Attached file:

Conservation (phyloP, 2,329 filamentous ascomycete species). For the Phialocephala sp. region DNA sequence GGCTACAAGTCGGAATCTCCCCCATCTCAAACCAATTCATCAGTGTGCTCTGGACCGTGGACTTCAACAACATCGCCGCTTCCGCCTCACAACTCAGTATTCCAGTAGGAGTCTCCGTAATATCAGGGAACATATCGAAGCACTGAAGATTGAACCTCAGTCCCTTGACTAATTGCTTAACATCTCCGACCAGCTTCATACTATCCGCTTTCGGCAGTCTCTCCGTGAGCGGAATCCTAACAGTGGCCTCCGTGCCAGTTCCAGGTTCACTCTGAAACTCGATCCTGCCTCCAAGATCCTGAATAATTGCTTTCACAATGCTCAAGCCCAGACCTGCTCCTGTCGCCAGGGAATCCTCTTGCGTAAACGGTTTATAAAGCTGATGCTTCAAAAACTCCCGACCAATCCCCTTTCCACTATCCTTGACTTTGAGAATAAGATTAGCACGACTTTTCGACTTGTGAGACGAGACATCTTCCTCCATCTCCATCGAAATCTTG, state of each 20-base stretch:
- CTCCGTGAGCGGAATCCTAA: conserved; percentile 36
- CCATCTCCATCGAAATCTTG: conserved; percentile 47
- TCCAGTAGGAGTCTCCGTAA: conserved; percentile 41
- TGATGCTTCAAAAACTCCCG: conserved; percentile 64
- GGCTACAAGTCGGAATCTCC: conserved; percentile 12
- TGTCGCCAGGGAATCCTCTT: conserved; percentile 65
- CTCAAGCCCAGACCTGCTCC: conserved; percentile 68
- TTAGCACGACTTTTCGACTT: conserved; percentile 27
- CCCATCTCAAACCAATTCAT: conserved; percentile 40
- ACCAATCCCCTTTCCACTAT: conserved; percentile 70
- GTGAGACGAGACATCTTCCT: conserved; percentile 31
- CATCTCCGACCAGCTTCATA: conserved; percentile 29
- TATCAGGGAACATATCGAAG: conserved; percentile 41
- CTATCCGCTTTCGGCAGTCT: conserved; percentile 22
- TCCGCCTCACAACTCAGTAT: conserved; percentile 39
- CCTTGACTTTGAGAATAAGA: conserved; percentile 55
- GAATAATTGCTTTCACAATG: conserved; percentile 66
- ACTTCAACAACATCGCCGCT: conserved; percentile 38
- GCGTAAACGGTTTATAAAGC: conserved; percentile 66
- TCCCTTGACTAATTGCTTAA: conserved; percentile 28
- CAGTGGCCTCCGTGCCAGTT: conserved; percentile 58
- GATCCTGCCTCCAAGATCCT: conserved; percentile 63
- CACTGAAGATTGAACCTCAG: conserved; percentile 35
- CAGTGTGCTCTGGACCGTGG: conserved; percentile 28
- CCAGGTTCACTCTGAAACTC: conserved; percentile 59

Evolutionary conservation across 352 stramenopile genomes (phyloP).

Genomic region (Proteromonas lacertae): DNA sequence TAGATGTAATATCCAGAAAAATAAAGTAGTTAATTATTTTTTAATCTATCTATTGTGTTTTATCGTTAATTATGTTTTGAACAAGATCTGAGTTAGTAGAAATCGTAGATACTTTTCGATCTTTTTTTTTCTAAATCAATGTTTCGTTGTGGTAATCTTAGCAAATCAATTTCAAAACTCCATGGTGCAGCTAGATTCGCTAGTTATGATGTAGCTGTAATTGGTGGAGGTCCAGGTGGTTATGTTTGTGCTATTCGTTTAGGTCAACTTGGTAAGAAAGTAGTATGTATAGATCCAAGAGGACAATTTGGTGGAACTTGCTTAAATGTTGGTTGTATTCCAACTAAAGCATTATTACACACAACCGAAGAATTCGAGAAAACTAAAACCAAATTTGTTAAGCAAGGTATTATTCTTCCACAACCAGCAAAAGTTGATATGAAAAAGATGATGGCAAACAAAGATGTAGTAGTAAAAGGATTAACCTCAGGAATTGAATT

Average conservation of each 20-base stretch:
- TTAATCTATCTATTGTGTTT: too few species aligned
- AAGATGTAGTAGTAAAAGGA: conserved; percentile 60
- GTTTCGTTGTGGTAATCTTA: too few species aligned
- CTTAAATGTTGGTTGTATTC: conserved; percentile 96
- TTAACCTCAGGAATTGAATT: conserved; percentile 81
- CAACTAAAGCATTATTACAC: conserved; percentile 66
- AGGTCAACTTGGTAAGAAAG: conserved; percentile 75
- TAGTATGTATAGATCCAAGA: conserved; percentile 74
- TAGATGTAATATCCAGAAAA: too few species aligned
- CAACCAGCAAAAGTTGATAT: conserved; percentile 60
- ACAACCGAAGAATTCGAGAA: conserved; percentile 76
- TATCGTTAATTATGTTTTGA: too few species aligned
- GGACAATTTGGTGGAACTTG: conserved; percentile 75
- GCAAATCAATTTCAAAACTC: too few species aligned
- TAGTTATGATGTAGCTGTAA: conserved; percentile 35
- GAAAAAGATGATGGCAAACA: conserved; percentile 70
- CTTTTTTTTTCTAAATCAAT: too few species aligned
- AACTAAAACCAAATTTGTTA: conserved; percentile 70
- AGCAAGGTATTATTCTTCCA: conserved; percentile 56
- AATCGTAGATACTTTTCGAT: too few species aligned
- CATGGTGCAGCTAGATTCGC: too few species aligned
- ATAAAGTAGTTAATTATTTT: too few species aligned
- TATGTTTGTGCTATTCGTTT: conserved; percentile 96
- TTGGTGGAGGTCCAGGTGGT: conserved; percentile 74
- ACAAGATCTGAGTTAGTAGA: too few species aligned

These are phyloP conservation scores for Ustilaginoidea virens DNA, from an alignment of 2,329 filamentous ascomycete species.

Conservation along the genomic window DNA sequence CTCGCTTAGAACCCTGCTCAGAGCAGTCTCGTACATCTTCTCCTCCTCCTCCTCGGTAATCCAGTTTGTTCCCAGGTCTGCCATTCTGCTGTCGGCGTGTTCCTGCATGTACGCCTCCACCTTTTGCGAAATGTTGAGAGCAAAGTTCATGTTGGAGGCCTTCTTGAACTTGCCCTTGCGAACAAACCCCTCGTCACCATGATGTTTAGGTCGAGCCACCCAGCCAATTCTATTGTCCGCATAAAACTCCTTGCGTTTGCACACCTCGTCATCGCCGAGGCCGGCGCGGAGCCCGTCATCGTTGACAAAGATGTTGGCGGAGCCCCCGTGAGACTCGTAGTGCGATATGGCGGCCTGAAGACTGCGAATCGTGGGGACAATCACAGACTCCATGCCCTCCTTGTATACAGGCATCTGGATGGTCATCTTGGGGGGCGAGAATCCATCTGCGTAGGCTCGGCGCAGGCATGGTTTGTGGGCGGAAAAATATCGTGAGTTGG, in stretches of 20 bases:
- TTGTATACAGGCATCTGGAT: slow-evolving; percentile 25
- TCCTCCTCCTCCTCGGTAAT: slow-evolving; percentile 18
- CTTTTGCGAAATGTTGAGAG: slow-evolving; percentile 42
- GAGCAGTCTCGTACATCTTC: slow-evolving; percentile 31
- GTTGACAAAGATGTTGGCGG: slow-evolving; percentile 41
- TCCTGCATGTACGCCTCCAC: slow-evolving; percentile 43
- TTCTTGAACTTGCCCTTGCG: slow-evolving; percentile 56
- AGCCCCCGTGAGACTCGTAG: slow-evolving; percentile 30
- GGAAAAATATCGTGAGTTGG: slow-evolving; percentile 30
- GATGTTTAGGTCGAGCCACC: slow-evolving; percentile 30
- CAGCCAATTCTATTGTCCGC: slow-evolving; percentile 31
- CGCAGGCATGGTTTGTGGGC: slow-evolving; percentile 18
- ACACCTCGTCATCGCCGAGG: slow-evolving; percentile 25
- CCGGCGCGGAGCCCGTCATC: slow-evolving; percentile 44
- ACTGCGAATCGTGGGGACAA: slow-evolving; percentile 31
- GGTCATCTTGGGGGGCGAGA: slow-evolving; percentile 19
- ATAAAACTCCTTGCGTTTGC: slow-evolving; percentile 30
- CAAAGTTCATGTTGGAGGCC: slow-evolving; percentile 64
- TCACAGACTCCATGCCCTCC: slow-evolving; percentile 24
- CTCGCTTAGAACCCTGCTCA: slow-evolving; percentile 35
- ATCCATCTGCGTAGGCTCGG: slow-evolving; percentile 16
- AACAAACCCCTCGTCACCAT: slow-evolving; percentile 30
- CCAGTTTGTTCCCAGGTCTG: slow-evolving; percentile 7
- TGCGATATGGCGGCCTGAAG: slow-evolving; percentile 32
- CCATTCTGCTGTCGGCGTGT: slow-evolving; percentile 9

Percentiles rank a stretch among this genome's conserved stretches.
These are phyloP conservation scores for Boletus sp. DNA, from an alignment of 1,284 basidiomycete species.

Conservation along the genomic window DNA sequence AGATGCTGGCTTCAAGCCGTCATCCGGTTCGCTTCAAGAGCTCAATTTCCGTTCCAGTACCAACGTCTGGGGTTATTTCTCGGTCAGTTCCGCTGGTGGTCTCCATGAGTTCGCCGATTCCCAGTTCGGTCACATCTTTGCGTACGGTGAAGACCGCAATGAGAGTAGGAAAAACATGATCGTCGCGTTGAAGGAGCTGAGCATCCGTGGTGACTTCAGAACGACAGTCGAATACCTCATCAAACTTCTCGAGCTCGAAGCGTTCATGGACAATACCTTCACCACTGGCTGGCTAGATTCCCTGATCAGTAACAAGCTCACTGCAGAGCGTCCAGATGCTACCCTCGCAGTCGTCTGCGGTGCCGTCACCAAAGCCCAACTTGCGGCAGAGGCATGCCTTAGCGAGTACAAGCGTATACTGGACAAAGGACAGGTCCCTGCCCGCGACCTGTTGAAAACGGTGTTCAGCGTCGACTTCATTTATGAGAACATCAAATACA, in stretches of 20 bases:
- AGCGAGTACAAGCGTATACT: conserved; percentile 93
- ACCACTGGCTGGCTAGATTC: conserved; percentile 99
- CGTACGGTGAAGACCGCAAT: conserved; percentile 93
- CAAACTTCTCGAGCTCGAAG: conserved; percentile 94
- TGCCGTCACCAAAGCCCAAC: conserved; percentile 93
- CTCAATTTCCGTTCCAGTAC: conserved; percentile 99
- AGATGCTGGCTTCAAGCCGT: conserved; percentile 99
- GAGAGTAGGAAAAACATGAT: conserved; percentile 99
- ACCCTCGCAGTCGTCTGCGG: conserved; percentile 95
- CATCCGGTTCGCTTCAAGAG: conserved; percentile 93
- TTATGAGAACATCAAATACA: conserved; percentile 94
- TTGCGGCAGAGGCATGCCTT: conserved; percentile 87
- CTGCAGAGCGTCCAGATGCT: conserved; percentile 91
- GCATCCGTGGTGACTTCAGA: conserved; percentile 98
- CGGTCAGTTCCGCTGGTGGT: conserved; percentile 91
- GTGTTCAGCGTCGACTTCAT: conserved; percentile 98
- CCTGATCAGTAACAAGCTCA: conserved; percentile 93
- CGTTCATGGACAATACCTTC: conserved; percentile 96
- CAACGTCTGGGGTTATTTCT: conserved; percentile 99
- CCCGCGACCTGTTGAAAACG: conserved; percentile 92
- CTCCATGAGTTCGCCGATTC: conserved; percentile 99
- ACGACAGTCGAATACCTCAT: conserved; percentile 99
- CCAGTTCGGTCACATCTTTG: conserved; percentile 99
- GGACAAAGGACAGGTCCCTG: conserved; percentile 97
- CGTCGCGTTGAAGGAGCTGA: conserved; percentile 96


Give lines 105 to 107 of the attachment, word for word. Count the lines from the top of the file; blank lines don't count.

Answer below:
- CTCCATGAGTTCGCCGATTC: conserved; percentile 99
- ACGACAGTCGAATACCTCAT: conserved; percentile 99
- CCAGTTCGGTCACATCTTTG: conserved; percentile 99